Statement Social Scientists For Sanity and Survival

Statement in Support of a Nuclear Ban Treaty Process
on the Irrationality of Nuclear Weapons

                                                                            

Social Scientists for Sanity and Survival heartily endorses the historic Nuclear Ban Treaty as a step towards a world free of the existential threat posed by nuclear weapons. While the Nuclear Nonproliferation Treaty has had partial success in halting the spread of nuclear weapons, the asymmetry is not sustainable. This initiative creates a shift in collective consciousness by increasing awareness and holding a vision upon which to focus our work.

As social scientists who study peace, cycles of violence, war, conflict transformation and reconciliation, we know that attempts to merely eliminate the weapons themselves will meet with insurmountable challenges because nuclear weapons are a symptom and a symbol of something deeper. To transcend the nuclear threat we must understand the evidence-based relationship between cause and effect and address a range of underlying causes, interests and driving forces, many of which are hidden. These include the motivations to possess nuclear weapons, fear, enmity, the illusion of security they provide, prestige value, underlying conflicts, and the role of structural economic, institutional, and geo-strategic interests in exercising power.

Strong cases have been made that nuclear weapons are illegal according to international law, immoral and inhumane. We add that rationales for the possession of nuclear weapons and beliefs in deterrence are irrational. Our current paradigm is not survivable. It has no endgame or path to resolution.

Albert Einstein said,

There’s been a quantum leap technologically in our age, but unless there’s another quantum leap in human relations, unless we learn to live in a new way towards one another, there will be a catastrophe.

Psychiatrist Robert Jay Lifton states that nuclear weapons are “beyond psychology.” They alter our relationship to life and death. They impair “our capacity to confront the bomb,” to “imagine the real” ” distorts our thinking and blunts our feeling about …  “issues vital to our survival.” We co-exist with the constant threat of annihilation while at the same time believing they somehow make us safer. Here are some insights from psychology.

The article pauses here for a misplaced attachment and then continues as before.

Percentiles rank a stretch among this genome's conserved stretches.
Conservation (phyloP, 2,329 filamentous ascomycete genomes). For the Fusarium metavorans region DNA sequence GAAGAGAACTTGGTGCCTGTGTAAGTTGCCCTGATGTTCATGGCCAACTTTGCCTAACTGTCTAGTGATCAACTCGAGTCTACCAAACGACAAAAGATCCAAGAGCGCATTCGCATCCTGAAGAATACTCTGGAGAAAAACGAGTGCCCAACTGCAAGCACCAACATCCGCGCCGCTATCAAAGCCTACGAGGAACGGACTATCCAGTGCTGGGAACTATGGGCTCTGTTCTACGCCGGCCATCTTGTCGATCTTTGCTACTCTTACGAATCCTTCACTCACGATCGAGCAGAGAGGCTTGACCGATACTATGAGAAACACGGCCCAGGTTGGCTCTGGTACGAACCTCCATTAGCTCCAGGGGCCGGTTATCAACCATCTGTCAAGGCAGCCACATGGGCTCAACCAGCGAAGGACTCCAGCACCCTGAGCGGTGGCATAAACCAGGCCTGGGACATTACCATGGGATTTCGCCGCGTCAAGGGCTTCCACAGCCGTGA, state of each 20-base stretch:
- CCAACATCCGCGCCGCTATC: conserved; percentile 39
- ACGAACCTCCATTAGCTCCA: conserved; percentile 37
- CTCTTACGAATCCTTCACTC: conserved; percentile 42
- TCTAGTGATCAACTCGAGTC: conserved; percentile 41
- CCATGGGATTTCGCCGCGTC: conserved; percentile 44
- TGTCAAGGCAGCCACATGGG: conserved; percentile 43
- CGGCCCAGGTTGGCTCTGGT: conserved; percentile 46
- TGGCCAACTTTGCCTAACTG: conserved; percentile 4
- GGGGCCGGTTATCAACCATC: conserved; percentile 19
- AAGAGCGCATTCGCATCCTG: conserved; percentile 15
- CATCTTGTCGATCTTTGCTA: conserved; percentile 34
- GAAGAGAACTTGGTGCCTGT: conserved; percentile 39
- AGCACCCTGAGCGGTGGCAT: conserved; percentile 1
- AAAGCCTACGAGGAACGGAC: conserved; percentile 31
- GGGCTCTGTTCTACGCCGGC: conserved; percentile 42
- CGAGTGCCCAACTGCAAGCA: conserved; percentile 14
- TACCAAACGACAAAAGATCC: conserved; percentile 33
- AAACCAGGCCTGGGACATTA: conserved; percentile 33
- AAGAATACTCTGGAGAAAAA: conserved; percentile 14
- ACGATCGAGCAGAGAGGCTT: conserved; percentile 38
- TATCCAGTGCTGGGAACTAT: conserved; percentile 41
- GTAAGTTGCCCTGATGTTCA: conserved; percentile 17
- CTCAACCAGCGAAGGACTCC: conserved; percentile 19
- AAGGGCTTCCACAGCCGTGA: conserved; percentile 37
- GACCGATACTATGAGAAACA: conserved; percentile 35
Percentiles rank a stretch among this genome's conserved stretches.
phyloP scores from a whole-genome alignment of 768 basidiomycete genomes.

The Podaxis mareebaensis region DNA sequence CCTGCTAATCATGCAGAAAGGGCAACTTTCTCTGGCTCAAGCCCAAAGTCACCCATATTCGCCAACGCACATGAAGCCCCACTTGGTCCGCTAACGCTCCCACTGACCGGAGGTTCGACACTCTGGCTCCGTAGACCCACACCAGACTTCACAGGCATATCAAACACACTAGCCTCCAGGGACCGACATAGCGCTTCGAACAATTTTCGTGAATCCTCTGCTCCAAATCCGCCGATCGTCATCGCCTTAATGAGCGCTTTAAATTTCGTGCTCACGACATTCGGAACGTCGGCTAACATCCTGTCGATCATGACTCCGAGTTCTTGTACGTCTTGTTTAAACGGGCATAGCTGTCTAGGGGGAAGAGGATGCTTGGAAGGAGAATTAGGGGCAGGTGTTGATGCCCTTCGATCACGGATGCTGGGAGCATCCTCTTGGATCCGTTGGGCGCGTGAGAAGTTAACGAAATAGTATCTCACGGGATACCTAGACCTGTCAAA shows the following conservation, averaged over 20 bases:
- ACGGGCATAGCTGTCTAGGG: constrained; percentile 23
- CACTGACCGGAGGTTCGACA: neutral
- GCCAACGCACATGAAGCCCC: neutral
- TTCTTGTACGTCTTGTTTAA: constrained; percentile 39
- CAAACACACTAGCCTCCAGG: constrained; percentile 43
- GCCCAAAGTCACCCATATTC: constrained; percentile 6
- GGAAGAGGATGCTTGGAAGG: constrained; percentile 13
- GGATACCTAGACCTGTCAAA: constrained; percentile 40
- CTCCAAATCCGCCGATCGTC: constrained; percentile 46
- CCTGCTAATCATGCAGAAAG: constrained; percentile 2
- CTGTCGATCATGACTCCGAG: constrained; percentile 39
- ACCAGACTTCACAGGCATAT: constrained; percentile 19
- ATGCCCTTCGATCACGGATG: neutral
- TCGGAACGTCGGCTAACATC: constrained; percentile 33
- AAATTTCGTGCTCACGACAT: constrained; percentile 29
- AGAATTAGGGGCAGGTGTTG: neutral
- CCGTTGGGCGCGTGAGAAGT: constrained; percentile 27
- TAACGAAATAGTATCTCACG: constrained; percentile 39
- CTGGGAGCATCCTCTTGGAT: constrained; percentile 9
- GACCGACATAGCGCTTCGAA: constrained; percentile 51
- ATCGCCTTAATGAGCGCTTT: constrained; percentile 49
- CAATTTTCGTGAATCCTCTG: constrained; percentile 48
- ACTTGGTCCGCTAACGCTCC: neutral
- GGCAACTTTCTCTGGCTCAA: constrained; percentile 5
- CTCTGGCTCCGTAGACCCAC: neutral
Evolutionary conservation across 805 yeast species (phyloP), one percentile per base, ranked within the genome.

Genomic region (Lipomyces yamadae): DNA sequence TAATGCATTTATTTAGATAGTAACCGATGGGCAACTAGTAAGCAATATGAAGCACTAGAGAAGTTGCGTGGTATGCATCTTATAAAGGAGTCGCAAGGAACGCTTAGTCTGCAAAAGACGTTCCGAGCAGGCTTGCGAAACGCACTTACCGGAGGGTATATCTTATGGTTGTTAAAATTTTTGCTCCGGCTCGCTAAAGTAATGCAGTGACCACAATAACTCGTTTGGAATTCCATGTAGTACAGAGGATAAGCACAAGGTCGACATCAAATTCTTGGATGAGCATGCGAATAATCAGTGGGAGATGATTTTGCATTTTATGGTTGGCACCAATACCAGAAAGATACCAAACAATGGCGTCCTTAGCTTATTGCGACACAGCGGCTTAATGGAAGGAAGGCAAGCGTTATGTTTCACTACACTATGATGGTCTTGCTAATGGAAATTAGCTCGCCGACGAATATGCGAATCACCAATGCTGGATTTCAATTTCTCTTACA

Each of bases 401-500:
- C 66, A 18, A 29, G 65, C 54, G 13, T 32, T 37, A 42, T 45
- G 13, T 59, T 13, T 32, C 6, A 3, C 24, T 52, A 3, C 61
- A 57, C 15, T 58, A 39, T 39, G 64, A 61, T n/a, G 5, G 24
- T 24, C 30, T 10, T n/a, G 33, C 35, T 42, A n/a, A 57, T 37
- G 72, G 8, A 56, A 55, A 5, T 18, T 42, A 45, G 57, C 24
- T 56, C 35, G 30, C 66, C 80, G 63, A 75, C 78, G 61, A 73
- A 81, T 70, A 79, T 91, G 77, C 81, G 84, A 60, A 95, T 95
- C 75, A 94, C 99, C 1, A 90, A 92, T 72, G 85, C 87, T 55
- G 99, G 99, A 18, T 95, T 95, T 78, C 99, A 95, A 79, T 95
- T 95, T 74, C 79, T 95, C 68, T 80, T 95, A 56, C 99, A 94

• Our thinking, concepts, policies and strategies regarding conventional weapons cannot be applied to the nuclear realm, orders of magnitude beyond. Ideas of victory, defeat, superiority and deterrence do not hold.

 

  • Law of Opposites and the Security Dilemma Absorbed by our own security needs, we overlook how our actions provoke destabilizing insecurity, fear, moral outrage, feelings of inferiority and humiliation in others.

 

  • Manipulation of fear and exaggerated threats – Leaders on all sides of conflicts exaggerate threats and dehumanize the “enemy” for a many reason, – to distract from domestic problems, to gain support for defense spending and military action, to get votes, and more.

 

  • The need to reduce fear and its reasons – Psychologist Ralph K. White said, “The Madness that is carrying the world closer and closer to nuclear war has at its core a psychological explanation: Each side, though fundamentally afraid, misperceives the nature of the danger it faces. Each side imagines that it faces an inherently, implacably aggressive enemy, when it actually faces an enemy as fearful as itself – an enemy driven mainly by fear, to do the things that lead to war.” (Fearful Warriors.)

People are more dangerous when afraid, as are we. When afraid, people may regress to primitive, extremist levels and are more likely to act impulsively. Threats, humiliation and backing into a corner can provoke dangerous behavior. Policies, actions and rhetoric that are reassuring and foster communication, empathy and accurate perceptions make us safer. The way to be more secure is to make your enemy more secure.

  • Know the Enemy – In “Fog of War,” a film about Viet Nam, Defense Secretary, Robert MacNamara said that the biggest problem was that we didn’t know the enemy. Ralph K. White emphasized the importance of realistic empathy for the enemy.